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The site presented here includes over 4200 ketubot from collections all over the world, including the National Library's collection. This vast and rich collection of ketubot onto one site allows for a wide, comprehensive and in depth look at the ketubah as a Jewish document, a Jewish creation and a vital historical source.  



 2500 Years of Ketubot

The purpose of the Jewish ketubah is to outline the rights and responsibilities of the groom, in relation to the bride. The ketubah contains three parts: on the part of the groom, which is the primary objective of the ketubah the amount of money he is obligated to pay, as well as the addition to the ketubah, should he choose to add to the base amount. On the wife's part, the dowry is detailed. In addition, the dowry also includes the terms of the ketubah, which were meant to ensure the rights of the woman during the marriage and in the case that the marriage is nullified.
Ketubot have not changed much over the centuries. The marriage documents found in Aramaic papyruses from the days of Artaxerxes the King of Persia from the 5th century B.C.E., are very similar to ketubah documents from other eras and even to modern day ketubot.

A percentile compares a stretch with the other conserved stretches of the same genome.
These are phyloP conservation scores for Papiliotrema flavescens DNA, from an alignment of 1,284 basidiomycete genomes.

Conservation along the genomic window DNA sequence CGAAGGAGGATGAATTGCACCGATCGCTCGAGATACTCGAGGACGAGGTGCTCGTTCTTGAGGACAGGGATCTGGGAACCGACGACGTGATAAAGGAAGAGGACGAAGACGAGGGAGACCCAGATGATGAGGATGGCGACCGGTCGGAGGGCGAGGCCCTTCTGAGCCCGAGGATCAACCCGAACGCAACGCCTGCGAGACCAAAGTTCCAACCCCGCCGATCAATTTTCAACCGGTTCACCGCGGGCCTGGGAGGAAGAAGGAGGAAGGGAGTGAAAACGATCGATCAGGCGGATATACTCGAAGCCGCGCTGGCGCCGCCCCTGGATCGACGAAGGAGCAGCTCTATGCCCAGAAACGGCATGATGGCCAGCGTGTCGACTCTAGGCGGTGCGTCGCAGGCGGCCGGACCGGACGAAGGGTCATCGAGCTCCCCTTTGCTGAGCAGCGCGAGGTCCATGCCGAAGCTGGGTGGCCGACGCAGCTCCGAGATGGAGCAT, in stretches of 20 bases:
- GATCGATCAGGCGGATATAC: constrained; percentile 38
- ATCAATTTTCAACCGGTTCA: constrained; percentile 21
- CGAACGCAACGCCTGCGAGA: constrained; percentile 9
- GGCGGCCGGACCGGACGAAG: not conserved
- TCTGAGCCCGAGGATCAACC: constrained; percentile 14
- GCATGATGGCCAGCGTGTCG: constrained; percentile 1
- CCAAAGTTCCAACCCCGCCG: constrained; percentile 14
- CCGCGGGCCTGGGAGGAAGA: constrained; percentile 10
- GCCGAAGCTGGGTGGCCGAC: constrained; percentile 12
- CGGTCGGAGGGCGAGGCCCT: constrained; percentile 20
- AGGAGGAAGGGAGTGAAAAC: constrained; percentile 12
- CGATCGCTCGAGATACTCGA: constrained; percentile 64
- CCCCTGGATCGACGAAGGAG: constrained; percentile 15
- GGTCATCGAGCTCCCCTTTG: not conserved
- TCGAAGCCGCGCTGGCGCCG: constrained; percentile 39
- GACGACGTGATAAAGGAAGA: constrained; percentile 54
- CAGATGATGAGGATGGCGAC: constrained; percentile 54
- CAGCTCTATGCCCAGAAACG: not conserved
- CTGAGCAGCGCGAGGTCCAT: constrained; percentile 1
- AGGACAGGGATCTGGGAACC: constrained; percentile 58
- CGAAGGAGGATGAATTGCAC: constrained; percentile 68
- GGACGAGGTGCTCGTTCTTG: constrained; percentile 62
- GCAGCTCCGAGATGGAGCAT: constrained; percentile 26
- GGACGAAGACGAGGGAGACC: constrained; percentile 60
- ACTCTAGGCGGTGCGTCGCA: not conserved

The text in the body of the ketubah, the primary legal content, which is written in Aramaic even today  although sometimes translated into Hebrew or English  shows its incredible consistency throughout 2500 years.

Naturally, despite the ancient fixed text, local customs in various communities developed: In North Africa and Yemen husbands were obligated not to force their wives to move from city to city. Occasionally, the woman would be obligated to care for the husband's children from a previous marriage as if they were her children. In Syria and Eretz Yisrael appears the condition forbidding the husband from going on long journeys without first leaving his wife with a conditional divorce in order to protect her from a situation wherein she could become a "chained wife".


In addition to these local customs, there are a number of widespread conditions found in many ketubot dealing with inheritance arrangements in cases where the couple doesn't have children, arranging a situation wherein the husband wants to take another wife, (in places where that custom was common), as well as paragraphs relating to levirate marriage.



 ‭(Hidden)‬ The Ketubah Collection at the National Library

​The National Library's collection of ketubot includes almost 1800 original ketubot, from all over the Jewish world, both in manuscript and print form. The earliest ketubah in the collection is from 1023 c.e.- a document from the Cairo Genizah. The National Library collection also contains 226 illustrated ketubot from Italy and even a fragment from a Spanish ketubah, written just a few years before the Expulsion.


The site presented here includes over 4200 ketubot from a number of collections, including the National Library's collection. The concentration of the ketubot onto one site allows those with an interest in ketubot as well as scholars to gain a wide, comprehensive and in depth look at the ketubah as a Jewish document, a Jewish creation and a vital historical source.